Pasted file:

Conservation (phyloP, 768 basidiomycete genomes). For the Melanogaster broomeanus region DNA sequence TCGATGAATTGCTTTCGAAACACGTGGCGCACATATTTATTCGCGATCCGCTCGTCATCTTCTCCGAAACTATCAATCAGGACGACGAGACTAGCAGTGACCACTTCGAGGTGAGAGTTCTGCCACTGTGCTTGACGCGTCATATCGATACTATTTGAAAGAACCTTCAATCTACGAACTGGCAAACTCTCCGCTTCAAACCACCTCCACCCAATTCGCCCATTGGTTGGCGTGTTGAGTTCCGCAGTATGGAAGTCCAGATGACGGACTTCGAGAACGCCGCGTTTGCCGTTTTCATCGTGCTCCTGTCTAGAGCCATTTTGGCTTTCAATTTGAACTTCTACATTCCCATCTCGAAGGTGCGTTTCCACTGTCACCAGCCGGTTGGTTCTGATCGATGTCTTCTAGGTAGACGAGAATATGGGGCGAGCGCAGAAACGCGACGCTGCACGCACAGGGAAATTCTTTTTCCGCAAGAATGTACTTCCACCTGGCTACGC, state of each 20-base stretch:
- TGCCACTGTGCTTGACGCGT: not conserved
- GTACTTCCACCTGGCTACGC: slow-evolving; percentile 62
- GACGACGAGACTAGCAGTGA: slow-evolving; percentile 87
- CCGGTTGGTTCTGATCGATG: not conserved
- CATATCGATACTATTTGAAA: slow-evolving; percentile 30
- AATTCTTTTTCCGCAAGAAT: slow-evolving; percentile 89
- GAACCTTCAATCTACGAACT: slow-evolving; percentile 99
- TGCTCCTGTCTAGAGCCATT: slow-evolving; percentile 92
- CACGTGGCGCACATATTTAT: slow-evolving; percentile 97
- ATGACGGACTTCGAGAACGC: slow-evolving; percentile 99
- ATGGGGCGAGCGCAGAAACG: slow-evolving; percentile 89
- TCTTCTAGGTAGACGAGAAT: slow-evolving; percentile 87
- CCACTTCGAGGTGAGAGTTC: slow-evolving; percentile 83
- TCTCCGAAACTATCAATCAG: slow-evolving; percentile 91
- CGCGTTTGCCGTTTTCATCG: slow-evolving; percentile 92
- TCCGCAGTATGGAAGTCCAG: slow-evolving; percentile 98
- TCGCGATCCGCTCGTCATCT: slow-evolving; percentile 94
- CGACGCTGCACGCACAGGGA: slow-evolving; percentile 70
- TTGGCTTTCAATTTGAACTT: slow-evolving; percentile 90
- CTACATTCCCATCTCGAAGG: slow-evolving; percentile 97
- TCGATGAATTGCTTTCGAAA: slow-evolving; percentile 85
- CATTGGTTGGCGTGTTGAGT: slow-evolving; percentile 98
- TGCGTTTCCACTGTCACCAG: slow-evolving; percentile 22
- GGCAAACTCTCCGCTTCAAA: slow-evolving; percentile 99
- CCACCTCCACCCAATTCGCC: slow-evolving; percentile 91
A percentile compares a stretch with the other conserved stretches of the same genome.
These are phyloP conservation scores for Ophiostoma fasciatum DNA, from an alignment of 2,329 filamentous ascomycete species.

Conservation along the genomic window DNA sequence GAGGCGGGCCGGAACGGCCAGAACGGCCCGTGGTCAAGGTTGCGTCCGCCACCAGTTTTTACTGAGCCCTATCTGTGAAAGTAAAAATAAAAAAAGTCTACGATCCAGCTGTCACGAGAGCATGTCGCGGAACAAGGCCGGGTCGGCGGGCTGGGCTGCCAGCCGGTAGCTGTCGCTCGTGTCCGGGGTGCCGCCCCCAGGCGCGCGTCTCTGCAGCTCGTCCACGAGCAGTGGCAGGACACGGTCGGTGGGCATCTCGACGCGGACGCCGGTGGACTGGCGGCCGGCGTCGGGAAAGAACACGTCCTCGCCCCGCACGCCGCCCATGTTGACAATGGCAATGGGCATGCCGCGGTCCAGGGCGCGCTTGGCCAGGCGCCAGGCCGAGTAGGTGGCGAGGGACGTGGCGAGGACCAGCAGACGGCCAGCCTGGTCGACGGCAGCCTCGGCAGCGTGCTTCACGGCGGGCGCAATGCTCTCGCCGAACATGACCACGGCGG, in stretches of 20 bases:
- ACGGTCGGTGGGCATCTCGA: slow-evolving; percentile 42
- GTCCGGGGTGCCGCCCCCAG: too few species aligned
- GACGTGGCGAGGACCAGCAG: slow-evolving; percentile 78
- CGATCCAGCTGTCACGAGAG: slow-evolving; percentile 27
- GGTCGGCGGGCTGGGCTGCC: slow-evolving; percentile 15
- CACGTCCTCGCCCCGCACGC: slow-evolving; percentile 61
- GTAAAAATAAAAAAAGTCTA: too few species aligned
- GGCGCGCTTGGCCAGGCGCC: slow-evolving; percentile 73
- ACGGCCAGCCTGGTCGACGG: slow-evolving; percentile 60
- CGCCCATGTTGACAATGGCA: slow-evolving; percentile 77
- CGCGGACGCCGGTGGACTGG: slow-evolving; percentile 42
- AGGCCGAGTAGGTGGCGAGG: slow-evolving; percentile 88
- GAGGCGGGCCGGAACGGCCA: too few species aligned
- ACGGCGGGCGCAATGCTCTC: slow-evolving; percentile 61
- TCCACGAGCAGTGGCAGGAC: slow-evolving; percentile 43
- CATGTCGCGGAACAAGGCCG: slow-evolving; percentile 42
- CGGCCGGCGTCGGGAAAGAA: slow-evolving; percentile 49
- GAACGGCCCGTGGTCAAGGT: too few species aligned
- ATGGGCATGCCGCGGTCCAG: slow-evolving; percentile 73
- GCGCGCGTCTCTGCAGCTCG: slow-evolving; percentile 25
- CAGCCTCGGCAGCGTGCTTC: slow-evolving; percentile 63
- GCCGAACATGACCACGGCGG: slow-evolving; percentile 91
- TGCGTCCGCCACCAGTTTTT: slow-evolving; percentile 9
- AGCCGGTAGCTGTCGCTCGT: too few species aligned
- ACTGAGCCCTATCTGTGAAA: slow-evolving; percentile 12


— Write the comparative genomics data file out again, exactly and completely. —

Conservation (phyloP, 768 basidiomycete genomes). For the Melanogaster broomeanus region DNA sequence TCGATGAATTGCTTTCGAAACACGTGGCGCACATATTTATTCGCGATCCGCTCGTCATCTTCTCCGAAACTATCAATCAGGACGACGAGACTAGCAGTGACCACTTCGAGGTGAGAGTTCTGCCACTGTGCTTGACGCGTCATATCGATACTATTTGAAAGAACCTTCAATCTACGAACTGGCAAACTCTCCGCTTCAAACCACCTCCACCCAATTCGCCCATTGGTTGGCGTGTTGAGTTCCGCAGTATGGAAGTCCAGATGACGGACTTCGAGAACGCCGCGTTTGCCGTTTTCATCGTGCTCCTGTCTAGAGCCATTTTGGCTTTCAATTTGAACTTCTACATTCCCATCTCGAAGGTGCGTTTCCACTGTCACCAGCCGGTTGGTTCTGATCGATGTCTTCTAGGTAGACGAGAATATGGGGCGAGCGCAGAAACGCGACGCTGCACGCACAGGGAAATTCTTTTTCCGCAAGAATGTACTTCCACCTGGCTACGC, state of each 20-base stretch:
- TGCCACTGTGCTTGACGCGT: not conserved
- GTACTTCCACCTGGCTACGC: slow-evolving; percentile 62
- GACGACGAGACTAGCAGTGA: slow-evolving; percentile 87
- CCGGTTGGTTCTGATCGATG: not conserved
- CATATCGATACTATTTGAAA: slow-evolving; percentile 30
- AATTCTTTTTCCGCAAGAAT: slow-evolving; percentile 89
- GAACCTTCAATCTACGAACT: slow-evolving; percentile 99
- TGCTCCTGTCTAGAGCCATT: slow-evolving; percentile 92
- CACGTGGCGCACATATTTAT: slow-evolving; percentile 97
- ATGACGGACTTCGAGAACGC: slow-evolving; percentile 99
- ATGGGGCGAGCGCAGAAACG: slow-evolving; percentile 89
- TCTTCTAGGTAGACGAGAAT: slow-evolving; percentile 87
- CCACTTCGAGGTGAGAGTTC: slow-evolving; percentile 83
- TCTCCGAAACTATCAATCAG: slow-evolving; percentile 91
- CGCGTTTGCCGTTTTCATCG: slow-evolving; percentile 92
- TCCGCAGTATGGAAGTCCAG: slow-evolving; percentile 98
- TCGCGATCCGCTCGTCATCT: slow-evolving; percentile 94
- CGACGCTGCACGCACAGGGA: slow-evolving; percentile 70
- TTGGCTTTCAATTTGAACTT: slow-evolving; percentile 90
- CTACATTCCCATCTCGAAGG: slow-evolving; percentile 97
- TCGATGAATTGCTTTCGAAA: slow-evolving; percentile 85
- CATTGGTTGGCGTGTTGAGT: slow-evolving; percentile 98
- TGCGTTTCCACTGTCACCAG: slow-evolving; percentile 22
- GGCAAACTCTCCGCTTCAAA: slow-evolving; percentile 99
- CCACCTCCACCCAATTCGCC: slow-evolving; percentile 91
A percentile compares a stretch with the other conserved stretches of the same genome.
These are phyloP conservation scores for Ophiostoma fasciatum DNA, from an alignment of 2,329 filamentous ascomycete species.

Conservation along the genomic window DNA sequence GAGGCGGGCCGGAACGGCCAGAACGGCCCGTGGTCAAGGTTGCGTCCGCCACCAGTTTTTACTGAGCCCTATCTGTGAAAGTAAAAATAAAAAAAGTCTACGATCCAGCTGTCACGAGAGCATGTCGCGGAACAAGGCCGGGTCGGCGGGCTGGGCTGCCAGCCGGTAGCTGTCGCTCGTGTCCGGGGTGCCGCCCCCAGGCGCGCGTCTCTGCAGCTCGTCCACGAGCAGTGGCAGGACACGGTCGGTGGGCATCTCGACGCGGACGCCGGTGGACTGGCGGCCGGCGTCGGGAAAGAACACGTCCTCGCCCCGCACGCCGCCCATGTTGACAATGGCAATGGGCATGCCGCGGTCCAGGGCGCGCTTGGCCAGGCGCCAGGCCGAGTAGGTGGCGAGGGACGTGGCGAGGACCAGCAGACGGCCAGCCTGGTCGACGGCAGCCTCGGCAGCGTGCTTCACGGCGGGCGCAATGCTCTCGCCGAACATGACCACGGCGG, in stretches of 20 bases:
- ACGGTCGGTGGGCATCTCGA: slow-evolving; percentile 42
- GTCCGGGGTGCCGCCCCCAG: too few species aligned
- GACGTGGCGAGGACCAGCAG: slow-evolving; percentile 78
- CGATCCAGCTGTCACGAGAG: slow-evolving; percentile 27
- GGTCGGCGGGCTGGGCTGCC: slow-evolving; percentile 15
- CACGTCCTCGCCCCGCACGC: slow-evolving; percentile 61
- GTAAAAATAAAAAAAGTCTA: too few species aligned
- GGCGCGCTTGGCCAGGCGCC: slow-evolving; percentile 73
- ACGGCCAGCCTGGTCGACGG: slow-evolving; percentile 60
- CGCCCATGTTGACAATGGCA: slow-evolving; percentile 77
- CGCGGACGCCGGTGGACTGG: slow-evolving; percentile 42
- AGGCCGAGTAGGTGGCGAGG: slow-evolving; percentile 88
- GAGGCGGGCCGGAACGGCCA: too few species aligned
- ACGGCGGGCGCAATGCTCTC: slow-evolving; percentile 61
- TCCACGAGCAGTGGCAGGAC: slow-evolving; percentile 43
- CATGTCGCGGAACAAGGCCG: slow-evolving; percentile 42
- CGGCCGGCGTCGGGAAAGAA: slow-evolving; percentile 49
- GAACGGCCCGTGGTCAAGGT: too few species aligned
- ATGGGCATGCCGCGGTCCAG: slow-evolving; percentile 73
- GCGCGCGTCTCTGCAGCTCG: slow-evolving; percentile 25
- CAGCCTCGGCAGCGTGCTTC: slow-evolving; percentile 63
- GCCGAACATGACCACGGCGG: slow-evolving; percentile 91
- TGCGTCCGCCACCAGTTTTT: slow-evolving; percentile 9
- AGCCGGTAGCTGTCGCTCGT: too few species aligned
- ACTGAGCCCTATCTGTGAAA: slow-evolving; percentile 12